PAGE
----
The global decline in the bee population poses a threat to biodiversity. Its decline is related to intensive agricultural practices, monoculture, overuse of agricultural chemicals and climate change.
Next Saturday 13 May 2023 learn what we can do to safeguard key allies in the fight against hunger and malnutrition.
This action is part of the European JOIN Project ‘Transnational Network of Young Women for a Just and Social Transition’, with the aim of creating an urban-rural ecosystem that enables different approaches to problems through channels of participation of young women, based on empowerment and leadership.
These are the activities scheduled for the morning of Saturday 13 May, between 10:00 a.m. and 14:00 p.m. (approximately):
Departure time: 09.00 a.m. from the Youth Service. of the Ayuntamiento de Murcia, at Calle Cronista Carlos Valcárcel 8, 30008, Murcia.
We will go by bus to the bee farm at Mirador San Javier, where we are expected to arrive around 10:00 a.m.
We will visit a bee farm to explore pollinator reduction and its impact on local biodiversity, food security and rural livelihoods.
Bees, and other insect pollinators, are essential to our ecosystems and biodiversity. A decline in pollinators means that many plant species could decline or even disappear along with the organisms that depend directly or indirectly on them. In addition, the decline in the number and diversity of pollinator populations has an impact on food security with possible losses in agricultural yields.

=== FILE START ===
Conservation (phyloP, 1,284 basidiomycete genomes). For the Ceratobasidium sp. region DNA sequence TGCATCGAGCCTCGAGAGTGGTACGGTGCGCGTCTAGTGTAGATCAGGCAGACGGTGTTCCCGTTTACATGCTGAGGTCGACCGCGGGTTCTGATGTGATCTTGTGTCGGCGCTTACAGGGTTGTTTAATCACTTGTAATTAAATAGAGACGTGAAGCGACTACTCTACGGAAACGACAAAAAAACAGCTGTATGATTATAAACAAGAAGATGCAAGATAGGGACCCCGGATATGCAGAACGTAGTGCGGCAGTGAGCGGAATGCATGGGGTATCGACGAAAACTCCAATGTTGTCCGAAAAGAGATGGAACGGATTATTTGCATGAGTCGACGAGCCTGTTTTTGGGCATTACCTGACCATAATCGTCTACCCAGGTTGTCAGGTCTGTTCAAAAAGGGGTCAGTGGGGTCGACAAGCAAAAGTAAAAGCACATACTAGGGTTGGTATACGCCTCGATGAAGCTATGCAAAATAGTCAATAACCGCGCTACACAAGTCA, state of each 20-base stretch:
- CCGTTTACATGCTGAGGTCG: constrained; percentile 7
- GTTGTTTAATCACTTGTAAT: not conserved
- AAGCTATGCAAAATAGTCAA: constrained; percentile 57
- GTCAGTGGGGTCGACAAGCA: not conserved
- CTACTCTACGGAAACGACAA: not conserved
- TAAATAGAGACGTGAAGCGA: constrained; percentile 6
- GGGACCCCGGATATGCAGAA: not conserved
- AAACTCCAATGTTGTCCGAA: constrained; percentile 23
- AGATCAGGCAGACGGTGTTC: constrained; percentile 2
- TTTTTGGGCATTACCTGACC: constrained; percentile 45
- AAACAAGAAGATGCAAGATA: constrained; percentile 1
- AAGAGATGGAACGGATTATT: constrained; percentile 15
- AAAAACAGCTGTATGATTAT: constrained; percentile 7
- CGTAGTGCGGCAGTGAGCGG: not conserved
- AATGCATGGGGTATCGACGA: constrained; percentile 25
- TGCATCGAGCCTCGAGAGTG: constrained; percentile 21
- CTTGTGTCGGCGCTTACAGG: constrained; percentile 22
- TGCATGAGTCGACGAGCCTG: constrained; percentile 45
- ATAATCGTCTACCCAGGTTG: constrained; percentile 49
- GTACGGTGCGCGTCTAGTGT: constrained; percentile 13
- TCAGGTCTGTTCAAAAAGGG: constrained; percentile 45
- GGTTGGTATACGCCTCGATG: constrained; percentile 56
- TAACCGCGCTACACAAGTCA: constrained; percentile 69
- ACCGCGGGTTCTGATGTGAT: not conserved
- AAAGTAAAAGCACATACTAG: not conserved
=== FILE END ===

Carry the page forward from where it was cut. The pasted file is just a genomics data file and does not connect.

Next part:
According to the European Commission’s Communication ‘EU Pollinator Initiative’ (COM/2018/395), 78% of wildflower species and 84% of crop species in the EU depend, at least in part, on insects to produce seeds. Pollination by insects or other animals also allows for greater variety and better quality in fruits, vegetables, nuts and seeds. According to estimates, about 5-8% of current global crop production is directly attributed to pollination by animals.
There are several reasons for the decline in this population. These threats include changes in land use for agriculture or urbanisation, resulting in the loss and degradation of natural habitats.
The afternoon programme will take place between 16.00 p.m. and 18.00 p.m. approximately.
The second part of the day explores proposals to conserve and promote threatened pollinator species and their habitats, reduce risks from pests, pathogens and invasive species, and reduce risk from the use of plant protection products in rural and urban areas. We will write a report with recommendations from a gender perspective in the rural world.
The reduction of pollinators has a negative impact on rural livelihoods, especially of rural women, which are strongly connected to agriculture. Thus, the recommendations that emerge from this conference should also address the triple divide: the gender divide; the urban-rural territorial divide; and the digital divide.
Registration is free and open to all young people, especially women between the ages of 16 and 29. No previous knowledge is required.
More information and registration at: firstname.lastname@example.org or by calling 685 836 866, sending us your name, surname, ID number and age.
This activity is organised by the Youth Service of the Department of Youth, Equality and Cooperation of the City Council of Murcia with the collaboration of the Association of Beekeepers of the Region of Murcia.
Project co-funded by the European Union – Eramus+ Programme.